The Philippine candidate for IMO Secretary-General

Maximo Q Mejia Jr

THE PHILIPPINES is proud to put forward Dr. Maximo Q. Mejia Jr. as its candidate for the post of Secretary-General of the International Maritime Organization. With education and experience in maritime affairs spanning three decades, awareness and exposure across all the world’s continents, and an inclusive and results-oriented leadership style, Dr. Mejia possesses the qualities necessary to build on the work of past Secretaries-General and lead the Organization to further success: streamlined administration, effective implementation of standards, and a positive image of the maritime sector.

Maritime Competence
With education and experience in maritime affairs spanning three decades, awareness and exposure across all the world’s continents, and an inclusive and results-oriented leadership style, Dr. Mejia possesses the qualities necessary to build on the work of past Secretaries-General and lead the Organization to further success: streamlined administration, effective implementation of standards, and a positive image of the maritime sector.

In Dr. Mejia we can expect a competent leader, skilled at mediating between the interests of states and stakeholders, while at the same time taking a determined stance on maritime safety, security, and environmental protection.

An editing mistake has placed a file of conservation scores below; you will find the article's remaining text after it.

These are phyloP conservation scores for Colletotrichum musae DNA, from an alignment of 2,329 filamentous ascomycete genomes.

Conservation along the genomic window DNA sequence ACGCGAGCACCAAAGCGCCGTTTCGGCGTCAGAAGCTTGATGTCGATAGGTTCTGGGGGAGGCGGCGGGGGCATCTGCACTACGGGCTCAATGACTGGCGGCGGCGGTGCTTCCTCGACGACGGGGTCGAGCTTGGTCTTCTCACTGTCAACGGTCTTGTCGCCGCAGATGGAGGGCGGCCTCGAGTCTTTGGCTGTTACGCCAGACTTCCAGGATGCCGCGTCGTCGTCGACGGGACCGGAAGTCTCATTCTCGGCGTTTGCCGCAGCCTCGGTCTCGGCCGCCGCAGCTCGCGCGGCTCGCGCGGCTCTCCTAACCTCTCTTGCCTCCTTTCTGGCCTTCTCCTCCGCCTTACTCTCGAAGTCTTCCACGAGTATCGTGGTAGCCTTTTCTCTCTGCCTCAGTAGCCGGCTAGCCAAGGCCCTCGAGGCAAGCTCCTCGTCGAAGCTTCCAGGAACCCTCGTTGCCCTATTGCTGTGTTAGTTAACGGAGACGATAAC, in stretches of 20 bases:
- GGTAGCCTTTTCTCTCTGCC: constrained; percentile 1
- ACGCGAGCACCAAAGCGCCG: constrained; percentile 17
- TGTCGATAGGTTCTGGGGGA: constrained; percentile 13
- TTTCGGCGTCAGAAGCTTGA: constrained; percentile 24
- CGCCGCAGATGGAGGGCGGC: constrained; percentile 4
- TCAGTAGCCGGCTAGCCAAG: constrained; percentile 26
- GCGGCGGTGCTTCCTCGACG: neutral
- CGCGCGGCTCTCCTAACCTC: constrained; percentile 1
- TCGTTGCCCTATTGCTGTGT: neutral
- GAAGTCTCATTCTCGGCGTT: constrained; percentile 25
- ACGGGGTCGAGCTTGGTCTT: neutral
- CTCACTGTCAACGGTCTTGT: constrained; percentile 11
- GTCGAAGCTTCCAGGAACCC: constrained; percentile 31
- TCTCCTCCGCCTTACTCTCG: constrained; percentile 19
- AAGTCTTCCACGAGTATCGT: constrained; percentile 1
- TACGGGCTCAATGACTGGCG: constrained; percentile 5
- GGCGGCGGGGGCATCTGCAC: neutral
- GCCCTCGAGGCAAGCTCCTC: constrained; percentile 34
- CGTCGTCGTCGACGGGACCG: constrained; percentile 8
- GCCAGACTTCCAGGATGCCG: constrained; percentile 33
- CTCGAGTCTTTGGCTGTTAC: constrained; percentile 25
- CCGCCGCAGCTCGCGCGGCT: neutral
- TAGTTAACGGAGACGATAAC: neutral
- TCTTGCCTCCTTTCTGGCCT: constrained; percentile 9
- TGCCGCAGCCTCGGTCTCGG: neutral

Sidebar 1WITH a professional career spent exclusively in the maritime sector, Dr. Mejia’s technical credentials, competence, and experience have been accumulated over three decades. Starting as a 19-year-old midshipman in the United States Naval Academy, he has moved on to serve in the following capacities:
• OIC of navigational watch on board Philippine Navy & Coast Guard ships
• Commanding Officer, Port State Control Office Manila
• Station Commander, Coast Guard Station Iligan
• Deputy Executive Director, Presidential Task Force on Maritime Development
• Director for Navigational Safety, Philippine Coast Guard
• Professor of Maritime Law & Policy, World Maritime University
• Administrator, Maritime Industry Authority (MARINA)

His formal education has been a consistent and increasing specialization in maritime affairs, law, and policy:
• BSc, United States Naval Academy, Annapolis, MD, USA
• MALD, Fletcher School of Law & Diplomacy, Medford, MA, USA
• MSc, World Maritime University, Malmö, Sweden
• PhD, Lund University, Lund, Sweden

Dr. Mejia is thoroughly familiar with the work of IMO. He has attended various IMO meetings since 1994 and has headed delegations from the Philippines in recent years. He has served as a member of the IMO-STCW Panel of Competent Persons and has for 15 years served as a resident member of faculty at the World Maritime University (WMU), IMO’s apex institution for higher maritime studies. Through his many years as professor, he was afforded the privilege of teaching, interacting, and engaging in open discussion with maritime officials from all over the world undergoing graduate studies at the WMU.

International Profile and Recognition